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I had some old 8mm (16fps) and Super-8 (18fps) film transfered to HD video (1080p30). Since the video is 30fps, they telecined it, duplicating frames. The telecine pattern (from looking at the video frame-by frame) appears to be: AA BB CC D EEE FF G HH II JJ KK L MMM NN O PP

Which seems breathtakingly awful from a playback point of view. It should have been something like: A BB CC DD EE FF GG HH I JJ KK LL MM NN OO PP

So my question is: Are there any tools out there that can fix this?

My secondary question is: Should this have been digitized at 16fps? Seems like that would minimize file size, introduce no errors (like I'm dealing with now) and let the playback engine decide how best to convert the frame rate (when needed).

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1 Answer 1

For question one, the short answer is not that I know of with that pattern. Most NLEs today include tools to reverse 3:2 and 2:3 pulldown, and you ~may~ want to experiment with the clips to see if those help improve it. You may also want to export as a targa sequence. Sometimes this export has tools specifically built to remove pulldown. Sometimes not.

As to recording in 16fps, that's not really an option since video systems don't RUN at 16fps. The whole purpose of pulldown in the first place is to take a 24p (or, in this case, 16p and 18p) source and stretch it into a 30i destination. Any way you slice it, it's just not a clean transfer.

16fps should typically be a 3:4:4:4 pulldown, and 18fps a 3:3:4. Obviously, your telecine house got confused. Maybe they'd be willing to re-do it if you bitched loud enough>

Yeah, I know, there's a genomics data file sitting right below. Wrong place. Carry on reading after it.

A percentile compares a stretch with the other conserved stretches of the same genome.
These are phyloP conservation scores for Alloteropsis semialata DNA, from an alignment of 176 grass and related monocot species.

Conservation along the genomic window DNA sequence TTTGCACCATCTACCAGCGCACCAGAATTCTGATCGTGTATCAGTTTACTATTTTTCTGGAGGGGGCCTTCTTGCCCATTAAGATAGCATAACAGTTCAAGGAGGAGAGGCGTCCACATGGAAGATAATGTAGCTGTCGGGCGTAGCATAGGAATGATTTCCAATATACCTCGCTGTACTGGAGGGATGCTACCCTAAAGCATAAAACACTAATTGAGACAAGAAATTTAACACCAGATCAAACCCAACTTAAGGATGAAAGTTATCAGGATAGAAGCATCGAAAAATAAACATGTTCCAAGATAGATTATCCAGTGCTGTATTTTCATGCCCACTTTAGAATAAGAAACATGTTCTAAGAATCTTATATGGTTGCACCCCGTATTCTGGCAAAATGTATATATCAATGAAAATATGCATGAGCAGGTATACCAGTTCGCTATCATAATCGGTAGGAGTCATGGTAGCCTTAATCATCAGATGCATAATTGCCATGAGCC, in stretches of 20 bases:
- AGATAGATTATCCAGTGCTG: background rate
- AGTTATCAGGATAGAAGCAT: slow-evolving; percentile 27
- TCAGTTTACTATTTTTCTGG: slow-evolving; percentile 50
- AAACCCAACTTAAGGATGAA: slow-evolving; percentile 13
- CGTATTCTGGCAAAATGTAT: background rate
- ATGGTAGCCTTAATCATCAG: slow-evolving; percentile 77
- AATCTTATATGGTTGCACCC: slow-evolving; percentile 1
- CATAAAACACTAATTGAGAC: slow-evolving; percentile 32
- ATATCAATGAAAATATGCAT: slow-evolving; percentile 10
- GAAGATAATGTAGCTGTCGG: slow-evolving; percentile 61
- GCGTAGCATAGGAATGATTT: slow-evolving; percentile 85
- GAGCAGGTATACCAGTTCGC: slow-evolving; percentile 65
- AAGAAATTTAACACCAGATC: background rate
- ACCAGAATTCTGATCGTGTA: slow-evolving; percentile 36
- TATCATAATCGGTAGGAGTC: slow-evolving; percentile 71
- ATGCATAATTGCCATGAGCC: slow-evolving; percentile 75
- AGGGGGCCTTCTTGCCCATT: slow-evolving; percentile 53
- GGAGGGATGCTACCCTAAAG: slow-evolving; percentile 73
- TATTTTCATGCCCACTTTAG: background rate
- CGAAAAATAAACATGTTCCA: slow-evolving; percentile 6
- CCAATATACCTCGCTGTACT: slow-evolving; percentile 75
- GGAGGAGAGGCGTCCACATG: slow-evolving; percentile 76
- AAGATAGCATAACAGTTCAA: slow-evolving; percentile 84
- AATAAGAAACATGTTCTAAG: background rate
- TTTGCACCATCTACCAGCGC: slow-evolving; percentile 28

While it may not be possible to fix the problem because of the transfer rate, I will share what's worked for me in the past with a similar situation. I had some Super8 and I transferred it frame-by-frame as a series of jpgs. I loaded single frame jpgs into my NLE, rendered out the jpgs as a file, then added a velocity envelope to adjust the speed as if it were 30p. A little cumbersome, but it got me the results I needed.

That being said, I'm sure if I'd hunted some more, I'd been able to find a function that would have played back these stills at a certain frame rate in the project settings. Or, since this was a few years ago, just before true HD was starting to make its way into NLEs, that funtionality was missing, but is available in current versions.

If the pulldown is really screwing you, and you can't get something close enough from the software, I'd recommend a clean transfer For safety, I would do a video file at the correct pulldown rate, and a series of frame-by-frame bitmaps.

Good luck!

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Is there no useful tool (command line) to pull out individual frames from a 1080p video? If the individual frames positions can be derived, then a looped batch file with frame numbers is doable. –  horatio Dec 6 '12 at 15:45
    
There may be some open source something of which I may not be aware. However, the problem is not pulling individual frames, but de-interlacing them along the way, too...and knowing which frames are full frames and which are interlaced. –  dwwilson66 Dec 6 '12 at 15:50
    
When he said duplicating frames, I presumed it wasn't interlaced, but I see that I misread it. –  horatio Dec 6 '12 at 16:02
    
Telecine, by nature, interlaces. That's why I hate it. :) –  dwwilson66 Dec 6 '12 at 16:20

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